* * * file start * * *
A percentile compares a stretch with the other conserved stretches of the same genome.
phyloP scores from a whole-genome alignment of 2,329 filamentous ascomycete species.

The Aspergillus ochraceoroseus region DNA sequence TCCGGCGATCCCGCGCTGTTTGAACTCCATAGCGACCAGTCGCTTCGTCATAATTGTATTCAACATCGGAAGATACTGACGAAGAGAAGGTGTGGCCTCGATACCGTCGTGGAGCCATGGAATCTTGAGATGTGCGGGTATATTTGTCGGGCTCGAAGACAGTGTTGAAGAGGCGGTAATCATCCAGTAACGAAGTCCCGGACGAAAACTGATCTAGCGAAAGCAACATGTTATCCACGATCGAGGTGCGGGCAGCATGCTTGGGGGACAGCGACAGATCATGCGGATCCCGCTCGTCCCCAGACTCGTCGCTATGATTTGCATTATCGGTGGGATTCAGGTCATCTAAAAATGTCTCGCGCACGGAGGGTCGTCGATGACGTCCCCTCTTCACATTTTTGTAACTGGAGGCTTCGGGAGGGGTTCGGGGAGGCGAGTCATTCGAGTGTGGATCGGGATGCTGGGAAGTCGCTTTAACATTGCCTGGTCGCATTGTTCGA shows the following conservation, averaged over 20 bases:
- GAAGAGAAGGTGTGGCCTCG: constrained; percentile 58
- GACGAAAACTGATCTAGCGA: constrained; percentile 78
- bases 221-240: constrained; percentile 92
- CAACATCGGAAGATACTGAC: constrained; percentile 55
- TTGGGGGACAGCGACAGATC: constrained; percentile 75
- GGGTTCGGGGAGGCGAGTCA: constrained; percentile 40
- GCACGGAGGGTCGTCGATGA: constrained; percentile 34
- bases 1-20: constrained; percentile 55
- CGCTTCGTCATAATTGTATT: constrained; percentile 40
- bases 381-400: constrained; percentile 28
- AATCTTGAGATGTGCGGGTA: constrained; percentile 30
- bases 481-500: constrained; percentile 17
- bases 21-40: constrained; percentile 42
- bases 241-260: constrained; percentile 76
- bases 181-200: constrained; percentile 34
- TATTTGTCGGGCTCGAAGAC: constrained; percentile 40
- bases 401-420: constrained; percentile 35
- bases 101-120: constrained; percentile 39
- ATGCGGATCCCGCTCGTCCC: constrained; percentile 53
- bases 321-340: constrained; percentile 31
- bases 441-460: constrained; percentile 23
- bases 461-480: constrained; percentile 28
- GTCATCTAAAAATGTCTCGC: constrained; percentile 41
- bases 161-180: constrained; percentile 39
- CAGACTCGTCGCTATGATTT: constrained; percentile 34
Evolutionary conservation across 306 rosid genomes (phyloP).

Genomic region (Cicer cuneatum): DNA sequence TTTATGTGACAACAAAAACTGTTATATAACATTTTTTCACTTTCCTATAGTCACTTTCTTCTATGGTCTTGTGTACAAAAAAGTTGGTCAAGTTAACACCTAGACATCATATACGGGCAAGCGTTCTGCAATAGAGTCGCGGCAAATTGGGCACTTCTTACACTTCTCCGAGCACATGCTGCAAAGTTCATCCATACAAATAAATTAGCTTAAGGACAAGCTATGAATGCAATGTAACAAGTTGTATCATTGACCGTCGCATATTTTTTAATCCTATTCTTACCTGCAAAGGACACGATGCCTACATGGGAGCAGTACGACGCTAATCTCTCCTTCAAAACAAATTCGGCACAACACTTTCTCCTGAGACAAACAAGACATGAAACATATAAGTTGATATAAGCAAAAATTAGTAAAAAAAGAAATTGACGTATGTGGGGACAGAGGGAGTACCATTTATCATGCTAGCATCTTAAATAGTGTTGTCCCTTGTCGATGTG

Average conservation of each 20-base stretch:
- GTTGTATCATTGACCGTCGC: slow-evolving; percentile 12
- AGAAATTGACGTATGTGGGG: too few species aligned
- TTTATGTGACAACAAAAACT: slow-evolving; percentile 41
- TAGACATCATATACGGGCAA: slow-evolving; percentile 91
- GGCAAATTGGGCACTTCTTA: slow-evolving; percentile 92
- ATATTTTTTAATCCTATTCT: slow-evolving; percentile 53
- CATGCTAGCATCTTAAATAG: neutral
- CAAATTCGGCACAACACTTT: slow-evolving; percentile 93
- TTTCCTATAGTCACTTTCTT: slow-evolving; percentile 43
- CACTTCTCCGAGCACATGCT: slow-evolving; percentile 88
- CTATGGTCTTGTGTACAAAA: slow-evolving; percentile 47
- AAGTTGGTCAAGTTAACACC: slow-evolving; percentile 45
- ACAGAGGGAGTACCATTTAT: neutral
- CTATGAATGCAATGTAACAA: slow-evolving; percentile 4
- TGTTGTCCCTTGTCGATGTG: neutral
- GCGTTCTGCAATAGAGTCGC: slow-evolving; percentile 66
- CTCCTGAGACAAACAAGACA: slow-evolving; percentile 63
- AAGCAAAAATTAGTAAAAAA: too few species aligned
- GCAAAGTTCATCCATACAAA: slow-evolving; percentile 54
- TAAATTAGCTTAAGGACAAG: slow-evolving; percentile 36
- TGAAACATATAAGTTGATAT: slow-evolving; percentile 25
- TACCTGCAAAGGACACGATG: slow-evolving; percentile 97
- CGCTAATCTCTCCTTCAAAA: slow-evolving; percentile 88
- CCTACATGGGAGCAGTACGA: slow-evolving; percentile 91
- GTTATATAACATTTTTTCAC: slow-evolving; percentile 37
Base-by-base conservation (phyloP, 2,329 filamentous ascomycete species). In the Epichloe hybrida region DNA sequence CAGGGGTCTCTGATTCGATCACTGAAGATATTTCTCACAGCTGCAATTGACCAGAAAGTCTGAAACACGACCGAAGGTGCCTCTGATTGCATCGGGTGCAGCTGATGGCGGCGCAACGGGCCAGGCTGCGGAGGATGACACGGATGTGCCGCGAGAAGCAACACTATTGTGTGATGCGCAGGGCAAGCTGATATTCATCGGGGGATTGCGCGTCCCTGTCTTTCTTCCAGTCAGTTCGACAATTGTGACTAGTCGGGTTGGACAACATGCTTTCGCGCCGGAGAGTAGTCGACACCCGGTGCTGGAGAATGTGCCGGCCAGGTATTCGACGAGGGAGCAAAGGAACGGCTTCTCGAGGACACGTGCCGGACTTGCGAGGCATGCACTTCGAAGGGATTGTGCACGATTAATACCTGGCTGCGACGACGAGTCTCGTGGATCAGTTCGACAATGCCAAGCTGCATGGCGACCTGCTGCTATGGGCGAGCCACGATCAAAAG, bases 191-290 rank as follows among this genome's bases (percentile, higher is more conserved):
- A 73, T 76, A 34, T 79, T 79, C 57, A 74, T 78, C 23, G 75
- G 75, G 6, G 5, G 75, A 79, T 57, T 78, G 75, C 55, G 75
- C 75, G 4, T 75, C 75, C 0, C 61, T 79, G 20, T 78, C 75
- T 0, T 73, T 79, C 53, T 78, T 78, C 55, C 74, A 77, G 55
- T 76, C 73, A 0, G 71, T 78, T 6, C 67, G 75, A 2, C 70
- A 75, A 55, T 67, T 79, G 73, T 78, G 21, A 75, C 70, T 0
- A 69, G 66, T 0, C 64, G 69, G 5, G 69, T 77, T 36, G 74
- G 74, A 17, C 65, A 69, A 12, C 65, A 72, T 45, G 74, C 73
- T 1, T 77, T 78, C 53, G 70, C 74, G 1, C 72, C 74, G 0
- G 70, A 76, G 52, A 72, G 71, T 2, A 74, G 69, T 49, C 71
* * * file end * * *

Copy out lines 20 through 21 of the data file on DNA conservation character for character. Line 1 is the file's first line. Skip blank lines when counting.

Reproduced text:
- bases 401-420: constrained; percentile 35
- bases 101-120: constrained; percentile 39